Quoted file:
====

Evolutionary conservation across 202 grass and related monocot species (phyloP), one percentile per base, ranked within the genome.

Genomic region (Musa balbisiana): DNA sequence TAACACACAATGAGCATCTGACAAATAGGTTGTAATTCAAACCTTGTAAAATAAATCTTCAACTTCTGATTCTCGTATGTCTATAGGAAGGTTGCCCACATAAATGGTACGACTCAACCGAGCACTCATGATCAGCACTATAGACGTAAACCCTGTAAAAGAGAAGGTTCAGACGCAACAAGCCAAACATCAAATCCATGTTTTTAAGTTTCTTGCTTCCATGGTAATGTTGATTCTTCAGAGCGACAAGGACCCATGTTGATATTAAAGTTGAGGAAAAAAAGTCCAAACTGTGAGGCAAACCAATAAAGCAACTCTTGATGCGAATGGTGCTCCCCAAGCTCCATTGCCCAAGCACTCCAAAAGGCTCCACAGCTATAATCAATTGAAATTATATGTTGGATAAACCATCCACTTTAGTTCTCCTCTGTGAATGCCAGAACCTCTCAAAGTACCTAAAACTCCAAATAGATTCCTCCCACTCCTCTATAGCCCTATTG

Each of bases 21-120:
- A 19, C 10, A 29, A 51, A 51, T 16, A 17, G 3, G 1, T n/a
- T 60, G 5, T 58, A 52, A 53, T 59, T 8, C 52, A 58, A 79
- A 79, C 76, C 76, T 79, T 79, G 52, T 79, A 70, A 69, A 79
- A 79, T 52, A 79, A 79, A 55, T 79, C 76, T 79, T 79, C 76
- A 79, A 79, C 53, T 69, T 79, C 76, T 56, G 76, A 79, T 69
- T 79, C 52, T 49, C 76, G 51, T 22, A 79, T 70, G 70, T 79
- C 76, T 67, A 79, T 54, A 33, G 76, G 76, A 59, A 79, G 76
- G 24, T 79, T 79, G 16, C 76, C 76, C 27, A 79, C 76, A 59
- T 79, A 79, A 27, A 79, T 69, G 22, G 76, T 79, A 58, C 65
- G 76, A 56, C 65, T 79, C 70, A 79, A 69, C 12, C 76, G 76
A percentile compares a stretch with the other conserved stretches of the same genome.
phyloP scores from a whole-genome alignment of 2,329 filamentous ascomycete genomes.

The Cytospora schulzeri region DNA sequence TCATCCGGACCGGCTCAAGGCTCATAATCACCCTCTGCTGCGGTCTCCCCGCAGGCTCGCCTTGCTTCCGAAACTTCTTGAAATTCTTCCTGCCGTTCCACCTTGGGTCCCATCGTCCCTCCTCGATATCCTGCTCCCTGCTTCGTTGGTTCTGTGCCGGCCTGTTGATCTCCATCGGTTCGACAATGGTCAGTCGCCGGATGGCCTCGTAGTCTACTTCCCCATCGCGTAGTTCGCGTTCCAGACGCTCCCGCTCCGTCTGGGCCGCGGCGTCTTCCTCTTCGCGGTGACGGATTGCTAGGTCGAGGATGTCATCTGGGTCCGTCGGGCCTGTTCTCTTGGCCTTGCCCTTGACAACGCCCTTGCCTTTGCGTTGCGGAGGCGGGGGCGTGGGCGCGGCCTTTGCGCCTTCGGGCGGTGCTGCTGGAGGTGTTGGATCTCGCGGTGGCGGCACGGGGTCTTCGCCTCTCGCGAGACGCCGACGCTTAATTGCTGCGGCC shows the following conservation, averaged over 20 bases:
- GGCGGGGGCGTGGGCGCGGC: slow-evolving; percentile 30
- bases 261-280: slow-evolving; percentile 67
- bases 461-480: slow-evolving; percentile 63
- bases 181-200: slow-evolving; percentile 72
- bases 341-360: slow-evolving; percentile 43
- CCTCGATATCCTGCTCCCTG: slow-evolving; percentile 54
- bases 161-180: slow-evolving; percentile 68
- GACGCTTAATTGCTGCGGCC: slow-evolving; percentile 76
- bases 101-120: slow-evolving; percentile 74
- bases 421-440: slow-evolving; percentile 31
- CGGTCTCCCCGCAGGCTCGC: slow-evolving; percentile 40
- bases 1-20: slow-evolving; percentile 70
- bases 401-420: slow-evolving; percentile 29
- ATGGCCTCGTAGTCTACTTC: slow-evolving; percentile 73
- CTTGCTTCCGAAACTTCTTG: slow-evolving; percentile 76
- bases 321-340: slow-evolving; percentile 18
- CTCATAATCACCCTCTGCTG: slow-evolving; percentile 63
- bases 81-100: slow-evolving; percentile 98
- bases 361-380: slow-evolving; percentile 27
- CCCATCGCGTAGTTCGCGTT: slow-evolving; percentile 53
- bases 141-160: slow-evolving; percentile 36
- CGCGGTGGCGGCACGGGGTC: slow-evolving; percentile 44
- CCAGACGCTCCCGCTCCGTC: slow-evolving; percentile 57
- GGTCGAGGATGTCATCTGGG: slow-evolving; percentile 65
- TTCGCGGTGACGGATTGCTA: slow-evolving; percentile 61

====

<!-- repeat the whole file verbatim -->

Evolutionary conservation across 202 grass and related monocot species (phyloP), one percentile per base, ranked within the genome.

Genomic region (Musa balbisiana): DNA sequence TAACACACAATGAGCATCTGACAAATAGGTTGTAATTCAAACCTTGTAAAATAAATCTTCAACTTCTGATTCTCGTATGTCTATAGGAAGGTTGCCCACATAAATGGTACGACTCAACCGAGCACTCATGATCAGCACTATAGACGTAAACCCTGTAAAAGAGAAGGTTCAGACGCAACAAGCCAAACATCAAATCCATGTTTTTAAGTTTCTTGCTTCCATGGTAATGTTGATTCTTCAGAGCGACAAGGACCCATGTTGATATTAAAGTTGAGGAAAAAAAGTCCAAACTGTGAGGCAAACCAATAAAGCAACTCTTGATGCGAATGGTGCTCCCCAAGCTCCATTGCCCAAGCACTCCAAAAGGCTCCACAGCTATAATCAATTGAAATTATATGTTGGATAAACCATCCACTTTAGTTCTCCTCTGTGAATGCCAGAACCTCTCAAAGTACCTAAAACTCCAAATAGATTCCTCCCACTCCTCTATAGCCCTATTG

Each of bases 21-120:
- A 19, C 10, A 29, A 51, A 51, T 16, A 17, G 3, G 1, T n/a
- T 60, G 5, T 58, A 52, A 53, T 59, T 8, C 52, A 58, A 79
- A 79, C 76, C 76, T 79, T 79, G 52, T 79, A 70, A 69, A 79
- A 79, T 52, A 79, A 79, A 55, T 79, C 76, T 79, T 79, C 76
- A 79, A 79, C 53, T 69, T 79, C 76, T 56, G 76, A 79, T 69
- T 79, C 52, T 49, C 76, G 51, T 22, A 79, T 70, G 70, T 79
- C 76, T 67, A 79, T 54, A 33, G 76, G 76, A 59, A 79, G 76
- G 24, T 79, T 79, G 16, C 76, C 76, C 27, A 79, C 76, A 59
- T 79, A 79, A 27, A 79, T 69, G 22, G 76, T 79, A 58, C 65
- G 76, A 56, C 65, T 79, C 70, A 79, A 69, C 12, C 76, G 76
A percentile compares a stretch with the other conserved stretches of the same genome.
phyloP scores from a whole-genome alignment of 2,329 filamentous ascomycete genomes.

The Cytospora schulzeri region DNA sequence TCATCCGGACCGGCTCAAGGCTCATAATCACCCTCTGCTGCGGTCTCCCCGCAGGCTCGCCTTGCTTCCGAAACTTCTTGAAATTCTTCCTGCCGTTCCACCTTGGGTCCCATCGTCCCTCCTCGATATCCTGCTCCCTGCTTCGTTGGTTCTGTGCCGGCCTGTTGATCTCCATCGGTTCGACAATGGTCAGTCGCCGGATGGCCTCGTAGTCTACTTCCCCATCGCGTAGTTCGCGTTCCAGACGCTCCCGCTCCGTCTGGGCCGCGGCGTCTTCCTCTTCGCGGTGACGGATTGCTAGGTCGAGGATGTCATCTGGGTCCGTCGGGCCTGTTCTCTTGGCCTTGCCCTTGACAACGCCCTTGCCTTTGCGTTGCGGAGGCGGGGGCGTGGGCGCGGCCTTTGCGCCTTCGGGCGGTGCTGCTGGAGGTGTTGGATCTCGCGGTGGCGGCACGGGGTCTTCGCCTCTCGCGAGACGCCGACGCTTAATTGCTGCGGCC shows the following conservation, averaged over 20 bases:
- GGCGGGGGCGTGGGCGCGGC: slow-evolving; percentile 30
- bases 261-280: slow-evolving; percentile 67
- bases 461-480: slow-evolving; percentile 63
- bases 181-200: slow-evolving; percentile 72
- bases 341-360: slow-evolving; percentile 43
- CCTCGATATCCTGCTCCCTG: slow-evolving; percentile 54
- bases 161-180: slow-evolving; percentile 68
- GACGCTTAATTGCTGCGGCC: slow-evolving; percentile 76
- bases 101-120: slow-evolving; percentile 74
- bases 421-440: slow-evolving; percentile 31
- CGGTCTCCCCGCAGGCTCGC: slow-evolving; percentile 40
- bases 1-20: slow-evolving; percentile 70
- bases 401-420: slow-evolving; percentile 29
- ATGGCCTCGTAGTCTACTTC: slow-evolving; percentile 73
- CTTGCTTCCGAAACTTCTTG: slow-evolving; percentile 76
- bases 321-340: slow-evolving; percentile 18
- CTCATAATCACCCTCTGCTG: slow-evolving; percentile 63
- bases 81-100: slow-evolving; percentile 98
- bases 361-380: slow-evolving; percentile 27
- CCCATCGCGTAGTTCGCGTT: slow-evolving; percentile 53
- bases 141-160: slow-evolving; percentile 36
- CGCGGTGGCGGCACGGGGTC: slow-evolving; percentile 44
- CCAGACGCTCCCGCTCCGTC: slow-evolving; percentile 57
- GGTCGAGGATGTCATCTGGG: slow-evolving; percentile 65
- TTCGCGGTGACGGATTGCTA: slow-evolving; percentile 61